Re: RFC: OpenRC as Init System for Debian
On Fri, 27 Apr 2012, Jon Dowland <email@example.com> wrote:
> On Thu, Apr 26, 2012 at 07:05:55PM +0200, Svante Signell wrote:
> > Init is about the boot of the computer, right? Who is stupid enough to
> > put in a usb stick _during_ the boot? We need to separate boot from
> > adding/removing peripheral devices!
> I've no idea why that would be stupid.
> If I were booting a computer and intended to use some USB peripherals, I
> may very well do the plugging prior to boot finishing. Whilst I go off and
> make a cup of tea, because the boot STILL takes too long.
Yes. It's not THAT uncommon that I'll boot a laptop for the sole purpose of
reading data from a USB stick and I expect that others do the same.
Also there's the possibility of booting a laptop/netbook from a USB stick and
then using an encrypted root device. This prevents an attacker who has
temporary access to the system from subverting the boot process on disk, the
attacker could still subvert the BIOS but that's more difficult. In the case
of such things you would have the USB device seen early in the boot and then
removed during the boot process.
Anyone who reads Planet Debian would have seen the above two posts I wrote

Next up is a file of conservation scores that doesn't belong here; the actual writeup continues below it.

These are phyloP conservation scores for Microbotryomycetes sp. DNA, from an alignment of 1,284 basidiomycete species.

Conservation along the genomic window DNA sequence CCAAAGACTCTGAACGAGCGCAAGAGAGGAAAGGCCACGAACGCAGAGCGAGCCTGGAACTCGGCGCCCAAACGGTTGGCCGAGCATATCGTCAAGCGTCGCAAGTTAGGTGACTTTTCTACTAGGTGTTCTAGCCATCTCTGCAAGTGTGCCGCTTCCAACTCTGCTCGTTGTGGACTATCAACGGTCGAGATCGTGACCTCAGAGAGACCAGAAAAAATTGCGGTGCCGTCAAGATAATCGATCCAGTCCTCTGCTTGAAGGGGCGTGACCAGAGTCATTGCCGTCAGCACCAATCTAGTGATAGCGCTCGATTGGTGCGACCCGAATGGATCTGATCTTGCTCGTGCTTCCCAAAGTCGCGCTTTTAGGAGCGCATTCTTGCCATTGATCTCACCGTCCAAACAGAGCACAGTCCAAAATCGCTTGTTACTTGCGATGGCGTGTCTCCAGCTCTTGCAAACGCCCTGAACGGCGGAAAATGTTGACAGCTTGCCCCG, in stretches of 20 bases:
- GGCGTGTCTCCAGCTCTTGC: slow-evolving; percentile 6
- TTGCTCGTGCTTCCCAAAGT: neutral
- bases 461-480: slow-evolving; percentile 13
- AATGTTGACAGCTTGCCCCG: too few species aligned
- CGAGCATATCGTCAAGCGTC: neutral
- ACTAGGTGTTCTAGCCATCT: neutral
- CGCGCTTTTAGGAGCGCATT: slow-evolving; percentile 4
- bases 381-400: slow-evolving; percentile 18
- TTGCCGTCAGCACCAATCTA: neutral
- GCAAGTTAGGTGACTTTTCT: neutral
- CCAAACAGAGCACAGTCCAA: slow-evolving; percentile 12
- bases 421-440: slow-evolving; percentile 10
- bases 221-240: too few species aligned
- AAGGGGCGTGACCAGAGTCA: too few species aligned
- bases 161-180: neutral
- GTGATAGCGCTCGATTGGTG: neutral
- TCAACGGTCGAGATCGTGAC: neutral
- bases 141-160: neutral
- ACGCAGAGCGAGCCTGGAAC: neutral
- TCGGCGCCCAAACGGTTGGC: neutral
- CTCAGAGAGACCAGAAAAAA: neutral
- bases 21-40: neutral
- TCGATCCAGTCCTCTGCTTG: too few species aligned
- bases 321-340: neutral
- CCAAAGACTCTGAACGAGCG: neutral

about using USB flash devices for all storage in a system. While that is an
unusual use of a system it's really nice if we can make things just work so
that the user gets a full range of choices about how their system works.
While I don't expect that the kernel and udev developers and package
maintainers (who are really very busy) would go to extra effort to make my
particular corner case work I'm sure that they are quite happy that their good
work results in all manner of unusual corner cases just working for various
> What sounds stupid to me is having a brittle system that can actually be
> disrupted by plugging in a USB stick whilst it's booting!
Every version of Debian is released with some bugs, it's the way that software
development goes. If the worst bug was that plugging a USB stick at the wrong
time could disrupt the boot then I think that most people would consider it as
ready for a release.
The real problem is when people start claiming that such things aren't bugs.
As an aside, my monitor has some sort of SD card reader built in. I've never
used it but it registers as a SCSI device. This means that the order of
switching on my monitor and inserting a USB stick affects what the device name
will be. With a static /etc/fstab this doesn't work too well for me.
Hopefully I will find a better solution.
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